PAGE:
Here’s a quick monitor of Washington farm and trade policy issues from DTN’s well-placed observer.
Iowa Officials Push For Liquid Eggs To Be Included In CFAP
USDA is being asked to include liquid eggs as a commodity covered under the Coronavirus Food Assistance (CFAP) program by Iowa Gov. Kim Reynolds, Secretary of Agriculture Mike Naig, Sen. Chuck Grassley and Sen. Joni Ernst.
“With nearly 70% of the Iowa’s layer flocks producing for the liquid egg market, the COVID-19 disruption has proved to be devastating,” the officials said in the letter to USDA Secretary Sonny Perdue. “These market conditions warrant liquid egg producers for inclusion in the CFAP.”
The officials pointed to USDA pricing data showing the prices for liquid eggs declined 68.7% over the period covered by CFAP, far more than the 5% threshold set by USDA for CFAP eligibility.
They noted the liquid egg market is distinct from the shell egg market where prices rose over the period covered by CFAP.
OSHA, CDC Issue Updated Guidance For Ag Workers
The Occupational Safety and Health Administration (OSHA) and the Centers for Disease Control and Prevention (CDC) have issued updated interim guidance for actions to protect agriculture workers from coronavirus exposure.
The guidance recommends that work site assessments be conducted, workers should be screened for symptoms, plastic barriers should be installed when distances of six feet between individuals are not possible and workers should be encouraged to use cloth face coverings in certain circumstances.
The guidance also calls for work sites to coordinate directly with appropriate state and local public health officials in development of plans to continue operations where COVID-19 is spreading among workers or in the surrounding community.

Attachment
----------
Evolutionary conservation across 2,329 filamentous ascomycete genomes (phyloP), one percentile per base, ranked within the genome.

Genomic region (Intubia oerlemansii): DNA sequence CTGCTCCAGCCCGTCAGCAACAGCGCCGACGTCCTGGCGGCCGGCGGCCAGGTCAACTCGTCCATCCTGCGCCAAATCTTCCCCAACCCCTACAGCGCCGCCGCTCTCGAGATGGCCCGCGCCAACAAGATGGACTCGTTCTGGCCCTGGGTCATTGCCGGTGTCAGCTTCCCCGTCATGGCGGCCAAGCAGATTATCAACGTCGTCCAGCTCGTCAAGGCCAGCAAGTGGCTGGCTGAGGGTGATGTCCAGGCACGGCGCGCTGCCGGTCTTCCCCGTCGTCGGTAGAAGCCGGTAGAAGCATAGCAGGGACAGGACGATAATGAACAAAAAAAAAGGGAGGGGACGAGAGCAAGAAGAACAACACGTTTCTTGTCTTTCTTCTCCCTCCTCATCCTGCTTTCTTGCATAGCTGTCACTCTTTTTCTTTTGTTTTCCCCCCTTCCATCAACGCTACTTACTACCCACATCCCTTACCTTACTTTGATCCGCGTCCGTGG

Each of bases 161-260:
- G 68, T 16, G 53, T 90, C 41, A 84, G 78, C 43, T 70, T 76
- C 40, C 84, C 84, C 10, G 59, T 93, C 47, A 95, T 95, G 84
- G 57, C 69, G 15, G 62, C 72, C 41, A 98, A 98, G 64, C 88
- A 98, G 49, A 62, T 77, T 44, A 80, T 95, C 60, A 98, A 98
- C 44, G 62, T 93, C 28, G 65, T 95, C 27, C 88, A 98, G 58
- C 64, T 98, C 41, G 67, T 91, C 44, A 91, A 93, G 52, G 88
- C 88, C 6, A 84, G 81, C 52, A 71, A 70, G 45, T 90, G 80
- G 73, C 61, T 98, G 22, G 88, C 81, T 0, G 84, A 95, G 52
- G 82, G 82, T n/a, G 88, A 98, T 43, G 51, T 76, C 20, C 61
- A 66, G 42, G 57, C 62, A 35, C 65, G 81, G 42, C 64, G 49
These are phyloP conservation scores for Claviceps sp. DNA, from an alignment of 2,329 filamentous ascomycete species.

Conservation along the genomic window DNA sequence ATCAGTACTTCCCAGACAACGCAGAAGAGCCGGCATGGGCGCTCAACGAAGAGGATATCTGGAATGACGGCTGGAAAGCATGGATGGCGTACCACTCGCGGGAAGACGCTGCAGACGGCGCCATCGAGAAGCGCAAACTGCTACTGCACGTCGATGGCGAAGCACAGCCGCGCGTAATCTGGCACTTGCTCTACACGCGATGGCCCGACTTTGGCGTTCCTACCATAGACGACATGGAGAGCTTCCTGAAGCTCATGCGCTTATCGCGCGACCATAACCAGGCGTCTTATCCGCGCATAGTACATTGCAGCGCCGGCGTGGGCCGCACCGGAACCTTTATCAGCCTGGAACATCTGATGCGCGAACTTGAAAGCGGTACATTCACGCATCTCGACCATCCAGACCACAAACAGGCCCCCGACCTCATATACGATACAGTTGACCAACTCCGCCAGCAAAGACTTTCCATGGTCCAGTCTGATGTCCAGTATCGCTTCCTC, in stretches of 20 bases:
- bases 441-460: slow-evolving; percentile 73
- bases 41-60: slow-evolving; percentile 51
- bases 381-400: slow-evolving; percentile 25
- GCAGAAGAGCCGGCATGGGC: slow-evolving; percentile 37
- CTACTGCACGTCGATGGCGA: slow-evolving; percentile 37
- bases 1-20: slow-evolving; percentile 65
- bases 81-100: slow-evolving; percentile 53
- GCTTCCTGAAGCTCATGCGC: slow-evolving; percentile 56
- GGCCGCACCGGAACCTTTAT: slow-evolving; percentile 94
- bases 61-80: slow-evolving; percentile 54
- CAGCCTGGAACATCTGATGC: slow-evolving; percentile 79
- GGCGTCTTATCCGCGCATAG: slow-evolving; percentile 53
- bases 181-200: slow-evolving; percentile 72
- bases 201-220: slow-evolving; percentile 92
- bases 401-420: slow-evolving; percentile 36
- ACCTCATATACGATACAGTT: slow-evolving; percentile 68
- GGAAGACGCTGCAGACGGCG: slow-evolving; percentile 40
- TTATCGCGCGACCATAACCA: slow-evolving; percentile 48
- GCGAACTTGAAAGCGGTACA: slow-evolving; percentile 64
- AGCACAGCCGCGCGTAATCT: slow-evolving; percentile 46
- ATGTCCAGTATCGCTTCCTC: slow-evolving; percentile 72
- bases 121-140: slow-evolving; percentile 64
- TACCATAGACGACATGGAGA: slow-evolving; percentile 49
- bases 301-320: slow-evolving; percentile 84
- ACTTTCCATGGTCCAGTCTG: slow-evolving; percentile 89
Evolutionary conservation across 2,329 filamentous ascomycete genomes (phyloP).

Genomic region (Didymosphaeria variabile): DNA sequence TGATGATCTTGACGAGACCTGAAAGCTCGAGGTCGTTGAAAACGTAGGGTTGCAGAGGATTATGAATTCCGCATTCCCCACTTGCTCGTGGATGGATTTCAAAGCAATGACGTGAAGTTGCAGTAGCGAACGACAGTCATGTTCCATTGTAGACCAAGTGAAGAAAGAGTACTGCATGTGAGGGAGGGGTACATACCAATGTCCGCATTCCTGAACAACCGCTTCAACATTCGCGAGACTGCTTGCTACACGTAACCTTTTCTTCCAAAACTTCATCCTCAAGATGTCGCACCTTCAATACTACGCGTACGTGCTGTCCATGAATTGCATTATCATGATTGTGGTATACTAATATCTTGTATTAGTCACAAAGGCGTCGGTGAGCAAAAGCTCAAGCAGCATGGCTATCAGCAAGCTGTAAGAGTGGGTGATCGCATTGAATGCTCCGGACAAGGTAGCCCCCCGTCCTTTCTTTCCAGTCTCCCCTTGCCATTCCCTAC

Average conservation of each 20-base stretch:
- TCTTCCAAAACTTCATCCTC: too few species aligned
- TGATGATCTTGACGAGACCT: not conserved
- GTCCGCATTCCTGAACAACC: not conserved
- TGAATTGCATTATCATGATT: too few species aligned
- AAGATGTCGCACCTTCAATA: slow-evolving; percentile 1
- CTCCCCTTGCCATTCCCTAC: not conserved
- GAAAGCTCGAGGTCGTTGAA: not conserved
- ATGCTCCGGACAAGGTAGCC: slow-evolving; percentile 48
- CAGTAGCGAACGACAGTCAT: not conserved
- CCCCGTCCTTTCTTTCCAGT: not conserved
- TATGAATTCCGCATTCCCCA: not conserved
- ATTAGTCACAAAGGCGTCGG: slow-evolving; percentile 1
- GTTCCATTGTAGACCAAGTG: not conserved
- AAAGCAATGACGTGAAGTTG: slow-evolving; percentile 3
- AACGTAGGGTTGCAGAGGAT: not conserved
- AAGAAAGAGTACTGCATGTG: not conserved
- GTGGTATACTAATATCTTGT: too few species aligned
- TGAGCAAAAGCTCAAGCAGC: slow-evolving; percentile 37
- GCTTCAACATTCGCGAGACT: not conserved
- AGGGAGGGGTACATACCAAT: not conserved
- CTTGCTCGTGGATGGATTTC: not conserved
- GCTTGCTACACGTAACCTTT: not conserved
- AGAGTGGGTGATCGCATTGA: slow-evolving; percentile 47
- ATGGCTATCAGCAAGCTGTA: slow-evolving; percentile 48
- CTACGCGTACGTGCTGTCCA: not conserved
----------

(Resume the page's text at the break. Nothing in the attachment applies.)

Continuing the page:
Washington Insider: The Stock Market as Economic Indicator
The New York Times recently has undertaken to explain the “disconnect” between the U.S. economy and the stock market. It observes that after a few weeks of “wild swings” the market is down a mere 9.3% this year and 13.5% from its peak, which most investors would consider a correction. Last Friday, after the release of “staggering” unemployment figures, the S&P 500 closed up 1.7%.
Conventional wisdom is that markets tend to be forward-looking and investors have already accounted for the expected drop in second-quarter activity – and the expectations are for a relatively rapid economic recovery afterward. Also, the Fed’s actions have bolstered investors’ confidence that the bottom “won’t fall out of the market.”
However, the Times focuses on “deeper reasons," including the market’s longer-term detachment from the mainstream of American life. “Wall Street has very little to do with Main Street,” said Joachim Klement, a market analyst at Liberum Capital in London,” said. “And that link is less and less important.”
Still, the market retains its grip on the collective imagination. From politicians and corporate executives to mom-and-pop investors, Americans have long relied on the stock market as a proxy for the U.S. economy for reasons that are partly historical. Its crests suggested bright days ahead, while its troughs suggested a darkening outlook.
However, the current “economic fallout” could snap the “illusions” that the logic of the market is derived, in any consistent way, from real-world events.